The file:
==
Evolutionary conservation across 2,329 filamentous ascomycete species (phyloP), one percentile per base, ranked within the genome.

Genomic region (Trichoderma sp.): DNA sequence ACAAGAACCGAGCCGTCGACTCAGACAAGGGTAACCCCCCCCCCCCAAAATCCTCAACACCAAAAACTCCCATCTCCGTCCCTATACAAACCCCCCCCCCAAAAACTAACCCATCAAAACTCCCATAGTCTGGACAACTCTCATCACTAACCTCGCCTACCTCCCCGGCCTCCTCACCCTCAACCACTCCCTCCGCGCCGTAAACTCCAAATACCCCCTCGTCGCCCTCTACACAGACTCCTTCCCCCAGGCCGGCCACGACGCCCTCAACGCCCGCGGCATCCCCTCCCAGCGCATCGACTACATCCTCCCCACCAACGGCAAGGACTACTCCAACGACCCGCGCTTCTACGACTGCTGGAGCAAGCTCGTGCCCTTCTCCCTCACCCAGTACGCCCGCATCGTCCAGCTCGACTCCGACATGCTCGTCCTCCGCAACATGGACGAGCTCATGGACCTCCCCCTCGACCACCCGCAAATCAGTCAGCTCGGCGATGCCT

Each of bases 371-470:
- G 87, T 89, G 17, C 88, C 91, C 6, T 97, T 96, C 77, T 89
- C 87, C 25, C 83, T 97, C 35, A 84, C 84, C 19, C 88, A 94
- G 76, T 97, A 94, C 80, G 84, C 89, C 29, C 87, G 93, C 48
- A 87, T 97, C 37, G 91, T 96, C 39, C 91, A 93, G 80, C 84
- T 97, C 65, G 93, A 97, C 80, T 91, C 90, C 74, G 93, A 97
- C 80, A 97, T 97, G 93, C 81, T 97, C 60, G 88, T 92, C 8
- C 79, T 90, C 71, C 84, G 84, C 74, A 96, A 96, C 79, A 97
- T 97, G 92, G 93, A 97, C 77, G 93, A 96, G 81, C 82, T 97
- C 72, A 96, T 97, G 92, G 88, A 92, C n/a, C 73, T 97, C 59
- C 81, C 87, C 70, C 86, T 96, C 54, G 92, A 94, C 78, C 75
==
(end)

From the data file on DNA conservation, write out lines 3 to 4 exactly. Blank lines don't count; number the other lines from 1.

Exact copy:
Each of bases 371-470:
- G 87, T 89, G 17, C 88, C 91, C 6, T 97, T 96, C 77, T 89